Before we do Part 2 of this evaluation, I will note that a regular reader has offered his own commentary which will allow us to turn this into a hubbed series over the next 2-3 days. For now, here are my comments on points 5-8, continuing from yesterday.
Reports that Jesus’ disciples were martyred prove nothing.
To some extent I have agreed with this – this is an argument in need of more development, which one reason why I put together the Impossible Faith thesis. I never use the martyrdoms of the disciples in my arguments, though I am also hardly discounting them entirely.
Claims that this or that individual couldn’t possibly have hallucinated are nonsense.
Indeed? I have a great deal of material on this subject in Defending the Resurrection, and can tell you that it is nonsense – all the possible suggestions for why and how the disciples would hallucinate fail. The most powerful I offer is that they were not expecting Jesus to be resurrected, but that his body would ascend into heaven – and that if they did see what they thought looked like Jesus again, they would assume it was his guardian angel.
Dr. Jonathan Kendall also provided a detailed look at this subject in DTR.
Even if there were several people in Paul’s day who would have claimed to have all seen the risen Jesus at the same time, their testimony might not have stood up to scrutiny.
“Might not have” isn’t any sort of argument; if it is, it is just as well for us to say, “yes, it would have” and rest our case. If the critic tries to argue by analogy, as here:
There have been cases where a group of children have claimed to see the Virgin Mary, and been taken seriously by adults who should have known better. In many of these cases, the children were questioned individually and their descriptions of what they saw didn’t match, suggesting deception or delusion.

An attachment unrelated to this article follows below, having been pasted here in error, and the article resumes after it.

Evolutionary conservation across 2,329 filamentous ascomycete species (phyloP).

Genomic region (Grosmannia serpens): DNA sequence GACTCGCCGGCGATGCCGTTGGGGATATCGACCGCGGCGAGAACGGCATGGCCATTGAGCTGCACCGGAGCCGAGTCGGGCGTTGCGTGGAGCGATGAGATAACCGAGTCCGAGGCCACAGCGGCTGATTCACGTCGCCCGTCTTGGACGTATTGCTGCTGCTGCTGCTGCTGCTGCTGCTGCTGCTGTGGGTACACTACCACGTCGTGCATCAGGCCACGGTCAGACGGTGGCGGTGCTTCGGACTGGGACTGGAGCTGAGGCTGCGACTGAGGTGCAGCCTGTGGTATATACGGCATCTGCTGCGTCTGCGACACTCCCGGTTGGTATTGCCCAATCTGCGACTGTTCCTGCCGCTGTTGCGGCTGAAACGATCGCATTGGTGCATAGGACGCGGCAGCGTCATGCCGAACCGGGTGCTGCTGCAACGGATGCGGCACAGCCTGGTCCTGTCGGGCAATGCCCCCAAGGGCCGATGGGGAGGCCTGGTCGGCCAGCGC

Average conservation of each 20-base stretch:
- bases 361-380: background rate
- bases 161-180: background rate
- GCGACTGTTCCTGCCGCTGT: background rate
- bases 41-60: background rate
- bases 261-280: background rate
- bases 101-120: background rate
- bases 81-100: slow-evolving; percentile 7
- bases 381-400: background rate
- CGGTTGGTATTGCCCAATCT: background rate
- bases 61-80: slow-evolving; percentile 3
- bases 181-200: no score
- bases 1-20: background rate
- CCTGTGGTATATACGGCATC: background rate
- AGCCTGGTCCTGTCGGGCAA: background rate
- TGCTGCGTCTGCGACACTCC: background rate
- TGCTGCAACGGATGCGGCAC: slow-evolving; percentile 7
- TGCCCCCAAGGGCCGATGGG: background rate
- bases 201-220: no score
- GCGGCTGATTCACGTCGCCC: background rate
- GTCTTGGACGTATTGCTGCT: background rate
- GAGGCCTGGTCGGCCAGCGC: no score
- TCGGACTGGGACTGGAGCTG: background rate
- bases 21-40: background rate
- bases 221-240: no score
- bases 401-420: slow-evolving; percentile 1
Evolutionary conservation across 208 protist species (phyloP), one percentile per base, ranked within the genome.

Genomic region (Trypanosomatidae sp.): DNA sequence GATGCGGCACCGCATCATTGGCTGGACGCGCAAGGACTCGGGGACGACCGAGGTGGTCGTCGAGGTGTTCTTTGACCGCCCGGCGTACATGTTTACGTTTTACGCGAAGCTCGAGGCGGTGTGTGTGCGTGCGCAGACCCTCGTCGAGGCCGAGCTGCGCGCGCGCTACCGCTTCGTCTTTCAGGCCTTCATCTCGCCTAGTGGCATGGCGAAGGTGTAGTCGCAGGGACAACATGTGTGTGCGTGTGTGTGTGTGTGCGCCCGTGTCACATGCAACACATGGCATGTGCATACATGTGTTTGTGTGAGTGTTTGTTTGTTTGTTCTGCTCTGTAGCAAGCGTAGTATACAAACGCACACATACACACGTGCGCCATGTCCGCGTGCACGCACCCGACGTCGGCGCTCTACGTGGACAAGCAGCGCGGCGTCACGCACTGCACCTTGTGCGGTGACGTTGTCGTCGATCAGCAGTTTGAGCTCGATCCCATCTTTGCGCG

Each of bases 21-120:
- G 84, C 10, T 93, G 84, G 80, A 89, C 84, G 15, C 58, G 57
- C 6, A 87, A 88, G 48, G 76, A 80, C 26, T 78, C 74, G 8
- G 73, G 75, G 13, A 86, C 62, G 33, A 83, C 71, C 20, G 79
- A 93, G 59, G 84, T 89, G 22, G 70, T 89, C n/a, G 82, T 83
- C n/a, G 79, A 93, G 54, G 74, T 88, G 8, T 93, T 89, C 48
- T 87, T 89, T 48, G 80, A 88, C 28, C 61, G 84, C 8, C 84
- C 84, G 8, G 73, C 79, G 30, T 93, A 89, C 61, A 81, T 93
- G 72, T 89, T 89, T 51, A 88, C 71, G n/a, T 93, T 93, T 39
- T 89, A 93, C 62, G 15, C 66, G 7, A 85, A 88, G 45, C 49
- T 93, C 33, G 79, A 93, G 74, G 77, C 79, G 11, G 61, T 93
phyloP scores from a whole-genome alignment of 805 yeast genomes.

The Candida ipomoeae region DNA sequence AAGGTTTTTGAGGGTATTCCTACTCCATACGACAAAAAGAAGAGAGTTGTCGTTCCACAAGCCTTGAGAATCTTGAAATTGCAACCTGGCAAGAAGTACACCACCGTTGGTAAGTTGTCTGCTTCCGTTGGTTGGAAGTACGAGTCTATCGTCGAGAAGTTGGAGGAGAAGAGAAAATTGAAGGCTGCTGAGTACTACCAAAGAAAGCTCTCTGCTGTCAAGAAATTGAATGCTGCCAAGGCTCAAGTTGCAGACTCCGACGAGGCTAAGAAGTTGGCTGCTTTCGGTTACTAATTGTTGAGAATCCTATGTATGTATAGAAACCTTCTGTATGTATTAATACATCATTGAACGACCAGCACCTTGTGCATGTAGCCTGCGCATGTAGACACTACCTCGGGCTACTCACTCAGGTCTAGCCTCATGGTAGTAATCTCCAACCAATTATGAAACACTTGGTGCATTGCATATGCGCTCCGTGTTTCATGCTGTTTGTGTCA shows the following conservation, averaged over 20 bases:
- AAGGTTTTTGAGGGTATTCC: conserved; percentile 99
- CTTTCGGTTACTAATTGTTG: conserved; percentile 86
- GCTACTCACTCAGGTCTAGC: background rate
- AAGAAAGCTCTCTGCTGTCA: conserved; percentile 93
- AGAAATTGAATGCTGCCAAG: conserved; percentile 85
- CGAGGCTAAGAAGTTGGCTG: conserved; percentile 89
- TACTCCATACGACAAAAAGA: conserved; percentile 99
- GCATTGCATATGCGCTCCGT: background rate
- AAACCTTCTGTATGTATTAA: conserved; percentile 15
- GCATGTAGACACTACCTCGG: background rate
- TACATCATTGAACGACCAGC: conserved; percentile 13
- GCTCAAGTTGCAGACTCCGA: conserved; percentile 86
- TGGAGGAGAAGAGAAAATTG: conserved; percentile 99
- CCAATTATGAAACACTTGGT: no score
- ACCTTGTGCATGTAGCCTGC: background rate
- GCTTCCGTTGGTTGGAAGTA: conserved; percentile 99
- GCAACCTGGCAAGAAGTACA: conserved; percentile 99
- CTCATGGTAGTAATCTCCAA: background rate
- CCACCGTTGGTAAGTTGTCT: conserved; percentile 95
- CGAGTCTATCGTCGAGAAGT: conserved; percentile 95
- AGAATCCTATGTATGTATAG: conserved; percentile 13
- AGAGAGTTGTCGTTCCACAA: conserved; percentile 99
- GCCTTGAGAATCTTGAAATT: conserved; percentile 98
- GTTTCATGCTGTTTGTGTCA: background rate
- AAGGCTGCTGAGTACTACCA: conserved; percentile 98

…then all I have to do is provide examples of people who did stand up to scrutiny when testifying – and it does not have to be of a supernatural event, because the issue here is not the nature of the event witnessed, but whether people can stand under scrutiny when testifying. Obviously there are thousands of court cases every week where people succeed, or fail, in standing up under scrutiny. This is a non-argument.
That’s it? No. As promised, we’ll bring Hallquist’s name into the proceedings again. He recommends that people buy his book (a la John Loftus) for more details. I’m sure there are more details, but given Hallquist’s history, the chance of those details offering substance is marginal.
I have found that Hallquist is routinely unable to grasp the fundamentals of arguments presented to him, and is particularly weak when it comes to application. Indeed it is worse than that. To this day, Hallquist still uses the title “The Uncredible Hallq” for his blog. Yet as one reader pointed out:
…the moniker "UncredibleHallq"…actually means not credible (trustworthy). He probably got it confused with uncredulous. Rather ironic, given how he accepts uncredible sources such as Brian Flemming credulously.
Moral of the story: consult a dictionary before choosing a screenname...
On the other hand…perhaps we could say it is the right name?